Another embodiment relates to a spreader/sprayer including a support frame having one or more first wheels, a front axle, a fluid storage tank, a pump, and multiple spray nozzles fluidly coupled to the pump. The front axle is pivotably coupled to the support frame and has one or more second wheels. The fluid storage tank provides a fluid storage volume and includes an inlet for adding fluid to the fluid storage tank, an exit by which the fluid exits the fluid storage volume, a first fluid passage, and a drain channel defining a second fluid passage separate from the first fluid passage. The fluid may reach the exit through at least one of the first fluid passage and the second fluid passage. The pump is fluidly coupled to the exit of the fluid storage tank.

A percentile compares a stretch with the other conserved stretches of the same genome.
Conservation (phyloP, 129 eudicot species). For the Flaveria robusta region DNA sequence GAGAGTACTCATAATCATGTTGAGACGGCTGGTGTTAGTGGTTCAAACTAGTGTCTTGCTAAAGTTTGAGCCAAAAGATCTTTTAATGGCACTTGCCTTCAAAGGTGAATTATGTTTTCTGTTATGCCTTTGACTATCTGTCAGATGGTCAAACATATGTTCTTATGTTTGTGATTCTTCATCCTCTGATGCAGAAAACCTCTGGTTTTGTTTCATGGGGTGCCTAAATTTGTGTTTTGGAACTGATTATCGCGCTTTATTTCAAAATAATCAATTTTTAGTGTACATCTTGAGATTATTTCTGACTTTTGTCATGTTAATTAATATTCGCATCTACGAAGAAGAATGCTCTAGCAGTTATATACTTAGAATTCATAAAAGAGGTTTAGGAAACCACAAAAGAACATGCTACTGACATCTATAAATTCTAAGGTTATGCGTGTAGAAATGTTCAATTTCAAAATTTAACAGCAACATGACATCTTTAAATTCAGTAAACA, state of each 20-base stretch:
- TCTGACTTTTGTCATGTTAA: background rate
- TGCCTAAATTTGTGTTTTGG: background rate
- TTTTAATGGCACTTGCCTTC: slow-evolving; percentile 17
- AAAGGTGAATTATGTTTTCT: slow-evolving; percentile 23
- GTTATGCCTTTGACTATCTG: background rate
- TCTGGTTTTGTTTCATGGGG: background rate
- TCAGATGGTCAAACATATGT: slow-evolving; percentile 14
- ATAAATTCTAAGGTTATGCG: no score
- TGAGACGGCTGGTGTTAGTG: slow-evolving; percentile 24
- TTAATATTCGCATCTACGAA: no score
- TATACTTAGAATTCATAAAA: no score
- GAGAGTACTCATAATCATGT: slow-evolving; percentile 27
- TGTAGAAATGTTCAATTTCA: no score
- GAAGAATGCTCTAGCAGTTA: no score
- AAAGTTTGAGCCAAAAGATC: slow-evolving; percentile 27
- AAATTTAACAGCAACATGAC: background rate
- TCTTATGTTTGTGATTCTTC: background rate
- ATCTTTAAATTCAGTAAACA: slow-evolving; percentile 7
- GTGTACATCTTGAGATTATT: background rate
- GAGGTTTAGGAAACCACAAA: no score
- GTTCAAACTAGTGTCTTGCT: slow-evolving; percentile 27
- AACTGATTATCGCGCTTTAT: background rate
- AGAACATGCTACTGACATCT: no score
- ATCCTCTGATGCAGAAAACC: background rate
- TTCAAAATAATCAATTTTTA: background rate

Another embodiment relates to a ride-on spreader/sprayer including a support frame having one or more first wheels, a front axle, a hopper, a fluid storage tank, a pump, and multiple spray nozzles fluidly coupled to the pump. The front axle is pivotably coupled to the support frame and has one or more second wheels. The hopper extends from a first hopper end to a second hopper end such that the first hopper end is located lower than the second hopper end and is configured to receive and expel dry material. The fluid storage tank provides a fluid storage volume. The pump is fluidly coupled to the fluid storage tank.